Genome- and proteome-based gene expression profiling studies have been widely used over the past decade to characterize biological states and drug action. While such differential gene expression profiling studies can help identify the cellular pathways and physiological processes associated with a biological state or with the biological activity of a therapeutic agent, they often fail to produce a detailed molecular level understanding of the biological state or drug mode-of-action because gene expression levels are not directly tied to protein function. This has limited the number of useful protein biomarkers and therapeutic targets discovered from such studies, and left gaps in our understanding of drug-action. Proposed here is the use of thermodynamic measurements of protein stability to profile the protein-interaction networks associated with different biological states and drug action. Such thermodynamic measurements of protein stability are expected to be more closely related to protein function than are protein expression levels, and thus produce more useful protein biomarkers and therapeutic targets of disease and generate a better understanding of drug action. The proposed work will use a chemical modification- and mass spectrometry-based method, termed SPROX, to make thermodynamic measurements of protein stability on the proteomic scale in several different age-, disease-, and drug-related biological states.
The specific aims of this work are: (1) to streamline and improve the data analysis pipeline in proteome-wide SPROX experiments;(2) to characterize the thermodynamic stability of proteins derived from four different cell culture models of breast cancer using the SPROX technique and determine which proteins have altered stabilities in the different cell culture models;(3) to characterize the thermodynamic stability of proteins derived from breast cancer cells grown in the presence and in the absence of tamoxifen using the SPROX technique and determine which proteins have altered stabilities in the presence of tamoxifen;(4) to characterize the thermodynamic stability of mouse proteins derived from a mouse model of aging using the SPROX technique and determine which proteins have altered stabilities as a function of age;and (5) to use the proteins identified in (2)-(4) to characterize the altered protein interaction networks associated with the different age-, disease-, and drug-related biological states in this study.

Public Health Relevance

Currently, there is much effort focused on using genome- and proteome-based gene expression profiling studies to diagnose and understand the biological processes associated with aging, disease, and drug action. Proposed here is an effort to investigate the use of thermodynamic measurements of protein stability for characterizing the biological states such as those associated with aging, disease, and drug action. Such thermodynamic measurements of protein stability are hypothesized to be more closely related to protein function than are protein expression levels, and thus expected to produce more useful protein biomarkers and therapeutic targets of disease and to generate a better understanding of drug action and disease biology.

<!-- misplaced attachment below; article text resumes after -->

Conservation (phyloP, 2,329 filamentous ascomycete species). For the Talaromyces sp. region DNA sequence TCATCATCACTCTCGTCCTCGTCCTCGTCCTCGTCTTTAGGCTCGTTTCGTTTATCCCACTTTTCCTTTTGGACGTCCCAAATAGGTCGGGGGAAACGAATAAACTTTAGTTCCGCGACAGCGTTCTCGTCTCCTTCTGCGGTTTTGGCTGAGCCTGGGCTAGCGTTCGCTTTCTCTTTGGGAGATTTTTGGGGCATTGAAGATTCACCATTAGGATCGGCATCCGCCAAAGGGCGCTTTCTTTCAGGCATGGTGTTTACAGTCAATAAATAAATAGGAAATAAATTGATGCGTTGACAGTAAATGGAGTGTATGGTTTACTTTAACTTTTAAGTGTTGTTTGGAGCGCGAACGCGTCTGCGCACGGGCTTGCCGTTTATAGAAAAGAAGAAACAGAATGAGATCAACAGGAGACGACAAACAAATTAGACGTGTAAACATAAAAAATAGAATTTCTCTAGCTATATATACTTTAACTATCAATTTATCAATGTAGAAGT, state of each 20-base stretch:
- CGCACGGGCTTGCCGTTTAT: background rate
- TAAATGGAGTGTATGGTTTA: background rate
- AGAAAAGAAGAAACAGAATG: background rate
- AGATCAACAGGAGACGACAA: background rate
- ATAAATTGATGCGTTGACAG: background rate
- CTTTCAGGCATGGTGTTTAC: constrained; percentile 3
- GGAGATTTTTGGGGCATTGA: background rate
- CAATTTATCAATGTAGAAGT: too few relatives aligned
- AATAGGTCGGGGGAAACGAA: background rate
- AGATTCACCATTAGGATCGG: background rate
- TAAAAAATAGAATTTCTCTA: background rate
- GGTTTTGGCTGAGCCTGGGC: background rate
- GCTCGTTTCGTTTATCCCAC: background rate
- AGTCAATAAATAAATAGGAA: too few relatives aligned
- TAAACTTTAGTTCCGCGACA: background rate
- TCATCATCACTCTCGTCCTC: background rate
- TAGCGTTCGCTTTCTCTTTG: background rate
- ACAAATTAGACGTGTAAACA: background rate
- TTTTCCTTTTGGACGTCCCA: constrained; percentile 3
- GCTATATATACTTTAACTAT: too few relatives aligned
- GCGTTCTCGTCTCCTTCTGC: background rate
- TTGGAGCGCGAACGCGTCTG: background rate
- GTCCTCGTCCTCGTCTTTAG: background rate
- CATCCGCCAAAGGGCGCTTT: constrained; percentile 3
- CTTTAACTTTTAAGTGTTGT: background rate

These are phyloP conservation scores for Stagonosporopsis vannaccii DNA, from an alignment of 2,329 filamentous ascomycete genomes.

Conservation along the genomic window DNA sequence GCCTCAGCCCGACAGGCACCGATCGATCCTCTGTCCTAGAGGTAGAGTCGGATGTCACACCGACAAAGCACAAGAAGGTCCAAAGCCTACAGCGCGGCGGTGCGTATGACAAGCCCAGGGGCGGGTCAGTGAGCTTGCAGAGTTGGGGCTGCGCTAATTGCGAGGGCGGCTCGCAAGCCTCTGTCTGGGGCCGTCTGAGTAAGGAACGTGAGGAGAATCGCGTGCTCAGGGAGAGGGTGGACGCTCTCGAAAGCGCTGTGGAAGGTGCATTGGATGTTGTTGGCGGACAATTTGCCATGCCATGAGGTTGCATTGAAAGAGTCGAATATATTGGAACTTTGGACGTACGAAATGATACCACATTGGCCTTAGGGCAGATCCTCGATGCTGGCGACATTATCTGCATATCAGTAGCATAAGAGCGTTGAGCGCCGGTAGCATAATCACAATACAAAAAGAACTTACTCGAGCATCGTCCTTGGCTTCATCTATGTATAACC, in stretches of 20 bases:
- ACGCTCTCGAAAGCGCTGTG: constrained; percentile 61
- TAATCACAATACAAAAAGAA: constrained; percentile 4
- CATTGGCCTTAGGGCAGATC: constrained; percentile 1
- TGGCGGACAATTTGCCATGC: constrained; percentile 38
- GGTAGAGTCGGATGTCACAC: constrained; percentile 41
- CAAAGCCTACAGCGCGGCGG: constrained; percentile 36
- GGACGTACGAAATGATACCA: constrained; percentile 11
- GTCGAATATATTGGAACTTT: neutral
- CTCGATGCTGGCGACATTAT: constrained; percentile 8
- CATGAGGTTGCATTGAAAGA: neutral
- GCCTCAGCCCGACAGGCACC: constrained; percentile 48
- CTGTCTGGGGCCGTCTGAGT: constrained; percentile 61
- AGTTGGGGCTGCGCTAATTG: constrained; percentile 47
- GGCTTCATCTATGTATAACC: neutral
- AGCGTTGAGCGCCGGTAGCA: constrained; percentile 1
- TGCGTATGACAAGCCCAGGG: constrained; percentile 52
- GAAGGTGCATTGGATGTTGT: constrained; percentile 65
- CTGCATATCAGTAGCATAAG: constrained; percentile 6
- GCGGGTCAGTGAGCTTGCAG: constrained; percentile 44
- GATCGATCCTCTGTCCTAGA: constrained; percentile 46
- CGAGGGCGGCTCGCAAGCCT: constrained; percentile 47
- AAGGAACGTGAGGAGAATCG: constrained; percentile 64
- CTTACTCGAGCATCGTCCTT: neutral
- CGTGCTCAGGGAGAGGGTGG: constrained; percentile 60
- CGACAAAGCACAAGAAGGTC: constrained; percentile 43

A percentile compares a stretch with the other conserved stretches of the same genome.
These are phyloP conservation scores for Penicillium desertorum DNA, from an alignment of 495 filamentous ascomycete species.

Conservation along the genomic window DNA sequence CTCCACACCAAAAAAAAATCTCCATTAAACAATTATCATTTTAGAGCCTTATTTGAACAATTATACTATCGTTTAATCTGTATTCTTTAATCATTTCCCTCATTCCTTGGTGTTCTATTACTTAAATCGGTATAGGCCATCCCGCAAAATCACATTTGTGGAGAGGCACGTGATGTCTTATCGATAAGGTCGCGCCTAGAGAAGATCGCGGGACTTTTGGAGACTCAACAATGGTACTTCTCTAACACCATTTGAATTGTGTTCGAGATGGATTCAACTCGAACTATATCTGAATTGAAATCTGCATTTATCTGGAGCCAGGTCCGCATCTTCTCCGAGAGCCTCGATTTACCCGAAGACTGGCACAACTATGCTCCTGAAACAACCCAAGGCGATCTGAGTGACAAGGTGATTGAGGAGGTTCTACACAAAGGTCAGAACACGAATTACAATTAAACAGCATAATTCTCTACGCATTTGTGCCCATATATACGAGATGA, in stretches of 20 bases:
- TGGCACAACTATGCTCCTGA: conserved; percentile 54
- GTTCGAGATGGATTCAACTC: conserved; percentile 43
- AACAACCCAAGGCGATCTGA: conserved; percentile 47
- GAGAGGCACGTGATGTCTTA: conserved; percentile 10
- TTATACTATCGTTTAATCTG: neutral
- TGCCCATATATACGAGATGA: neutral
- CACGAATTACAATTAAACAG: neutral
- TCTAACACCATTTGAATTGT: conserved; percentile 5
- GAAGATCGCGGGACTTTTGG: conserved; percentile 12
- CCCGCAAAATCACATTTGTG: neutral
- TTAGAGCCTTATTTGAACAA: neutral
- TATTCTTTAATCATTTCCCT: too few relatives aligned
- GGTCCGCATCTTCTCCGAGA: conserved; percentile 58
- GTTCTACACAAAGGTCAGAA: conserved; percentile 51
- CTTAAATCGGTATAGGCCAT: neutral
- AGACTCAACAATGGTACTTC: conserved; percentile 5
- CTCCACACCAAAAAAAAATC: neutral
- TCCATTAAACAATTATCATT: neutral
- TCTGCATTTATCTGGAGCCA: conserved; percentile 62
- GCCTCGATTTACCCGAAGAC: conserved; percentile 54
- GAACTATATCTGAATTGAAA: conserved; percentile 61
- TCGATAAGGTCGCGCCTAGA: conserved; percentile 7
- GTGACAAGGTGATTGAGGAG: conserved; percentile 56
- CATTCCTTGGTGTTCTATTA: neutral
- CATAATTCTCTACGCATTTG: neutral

Agency
National Institute of Health (NIH)
Type
Research Project (R01)
Project #
2R01GM084174-05A1
Application #
8692475
Study Section
Enabling Bioanalytical and Imaging Technologies Study Section (EBIT)
Program Officer
Edmonds, Charles G
Project Start
Project End
Budget Start
Budget End
Support Year
5
Fiscal Year
2014
Total Cost
Indirect Cost
Name
Duke University
Department
Chemistry
Type
Schools of Arts and Sciences
DUNS #
City
Durham
State
NC
Country
United States
Zip Code
27705
Strickland, Erin C; Geer, M Ariel; Hong, Jiyong et al. (2014) False-positive rate determination of protein target discovery using a covalent modification- and mass spectrometry-based proteomics platform. J Am Soc Mass Spectrom 25:132-40
Tran, Duc T; Adhikari, Jagat; Fitzgerald, Michael C (2014) StableIsotope Labeling with Amino Acids in Cell Culture (SILAC)-based strategy for proteome-wide thermodynamic analysis of protein-ligand binding interactions. Mol Cell Proteomics 13:1800-13
Strickland, Erin C; Geer, M Ariel; Tran, Duc T et al. (2013) Thermodynamic analysis of protein-ligand binding interactions in complex biological mixtures using the stability of proteins from rates of oxidation. Nat Protoc 8:148-61
Reichmann, Dana; Xu, Ying; Cremers, Claudia M et al. (2012) Order out of disorder: working cycle of an intrinsically unfolded chaperone. Cell 148:947-57
Banerjee, Sambuddha; Siburt, Claire J Parker; Mistry, Shreni et al. (2012) Evidence of Fe3+ interaction with the plug domain of the outer membrane transferrin receptor protein of Neisseria gonorrhoeae: implications for Fe transport. Metallomics 4:361-72
Tran, Duc T; Banerjee, Sambuddha; Alayash, Abdu I et al. (2012) Slow histidine H/D exchange protocol for thermodynamic analysis of protein folding and stability using mass spectrometry. Anal Chem 84:1653-60
Dearmond, Patrick D; Xu, Ying; Strickland, Erin C et al. (2011) Thermodynamic analysis of protein-ligand interactions in complex biological mixtures using a shotgun proteomics approach. J Proteome Res 10:4948-58
DeArmond, Patrick D; West, Graham M; Huang, Hai-Tsang et al. (2011) Stable isotope labeling strategy for protein-ligand binding analysis in multi-component protein mixtures. J Am Soc Mass Spectrom 22:418-30
Xu, Ying; Schmitt, Sebastian; Tang, Liangjie et al. (2010) Thermodynamic analysis of a molecular chaperone binding to unfolded protein substrates. Biochemistry 49:1346-53